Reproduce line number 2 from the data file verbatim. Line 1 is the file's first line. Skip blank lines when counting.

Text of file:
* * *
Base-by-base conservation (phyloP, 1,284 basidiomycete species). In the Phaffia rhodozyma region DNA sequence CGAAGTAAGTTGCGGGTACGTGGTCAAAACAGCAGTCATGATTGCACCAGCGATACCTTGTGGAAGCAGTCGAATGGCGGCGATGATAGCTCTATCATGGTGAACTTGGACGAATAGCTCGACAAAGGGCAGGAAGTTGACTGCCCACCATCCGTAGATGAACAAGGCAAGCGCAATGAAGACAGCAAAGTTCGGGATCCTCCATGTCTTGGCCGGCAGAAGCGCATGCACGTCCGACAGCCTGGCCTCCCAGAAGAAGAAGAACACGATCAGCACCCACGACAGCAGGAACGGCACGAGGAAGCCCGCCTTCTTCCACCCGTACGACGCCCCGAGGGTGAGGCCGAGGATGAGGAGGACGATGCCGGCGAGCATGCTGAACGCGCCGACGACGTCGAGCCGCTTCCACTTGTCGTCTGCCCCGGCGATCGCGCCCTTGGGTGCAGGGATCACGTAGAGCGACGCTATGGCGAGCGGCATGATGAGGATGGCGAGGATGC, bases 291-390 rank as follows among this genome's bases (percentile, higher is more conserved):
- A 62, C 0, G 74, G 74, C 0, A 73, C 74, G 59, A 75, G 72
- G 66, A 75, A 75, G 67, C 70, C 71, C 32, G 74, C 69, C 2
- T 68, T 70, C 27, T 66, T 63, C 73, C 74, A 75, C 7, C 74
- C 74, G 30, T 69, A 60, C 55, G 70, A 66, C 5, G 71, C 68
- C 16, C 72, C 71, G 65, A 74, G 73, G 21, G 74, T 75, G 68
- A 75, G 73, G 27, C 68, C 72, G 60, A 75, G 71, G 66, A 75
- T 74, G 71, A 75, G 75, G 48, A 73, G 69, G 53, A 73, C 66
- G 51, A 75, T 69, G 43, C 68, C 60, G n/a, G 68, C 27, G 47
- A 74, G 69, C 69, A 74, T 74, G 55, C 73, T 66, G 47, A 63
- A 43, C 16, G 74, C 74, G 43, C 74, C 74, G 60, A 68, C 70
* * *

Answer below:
- A 62, C 0, G 74, G 74, C 0, A 73, C 74, G 59, A 75, G 72